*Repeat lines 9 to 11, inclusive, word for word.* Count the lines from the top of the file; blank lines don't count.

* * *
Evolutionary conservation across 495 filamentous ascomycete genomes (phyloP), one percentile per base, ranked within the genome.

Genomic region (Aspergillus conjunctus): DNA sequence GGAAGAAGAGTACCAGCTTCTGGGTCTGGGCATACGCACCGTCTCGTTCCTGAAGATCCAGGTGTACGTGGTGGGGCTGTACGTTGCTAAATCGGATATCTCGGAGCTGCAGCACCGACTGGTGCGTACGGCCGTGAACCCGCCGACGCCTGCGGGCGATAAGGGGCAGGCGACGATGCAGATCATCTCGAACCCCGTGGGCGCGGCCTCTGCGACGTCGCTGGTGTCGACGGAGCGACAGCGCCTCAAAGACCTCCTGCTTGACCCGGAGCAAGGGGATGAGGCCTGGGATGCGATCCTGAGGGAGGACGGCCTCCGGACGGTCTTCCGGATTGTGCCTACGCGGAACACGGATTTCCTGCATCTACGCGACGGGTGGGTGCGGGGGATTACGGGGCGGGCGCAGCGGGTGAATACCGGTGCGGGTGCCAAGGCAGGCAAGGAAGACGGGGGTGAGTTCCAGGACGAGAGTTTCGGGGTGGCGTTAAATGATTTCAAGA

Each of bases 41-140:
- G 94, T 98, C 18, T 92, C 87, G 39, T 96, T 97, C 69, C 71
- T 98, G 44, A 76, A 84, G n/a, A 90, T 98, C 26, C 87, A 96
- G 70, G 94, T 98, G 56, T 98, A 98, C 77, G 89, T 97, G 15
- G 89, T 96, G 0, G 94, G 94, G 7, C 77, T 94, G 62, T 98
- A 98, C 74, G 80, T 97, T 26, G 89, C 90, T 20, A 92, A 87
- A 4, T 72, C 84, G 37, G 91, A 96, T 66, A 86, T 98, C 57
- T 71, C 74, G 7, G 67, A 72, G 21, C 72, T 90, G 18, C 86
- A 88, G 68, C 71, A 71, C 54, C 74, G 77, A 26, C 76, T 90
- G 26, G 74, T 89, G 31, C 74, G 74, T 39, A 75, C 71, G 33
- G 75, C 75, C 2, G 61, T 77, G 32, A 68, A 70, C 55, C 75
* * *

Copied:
- A 4, T 72, C 84, G 37, G 91, A 96, T 66, A 86, T 98, C 57
- T 71, C 74, G 7, G 67, A 72, G 21, C 72, T 90, G 18, C 86
- A 88, G 68, C 71, A 71, C 54, C 74, G 77, A 26, C 76, T 90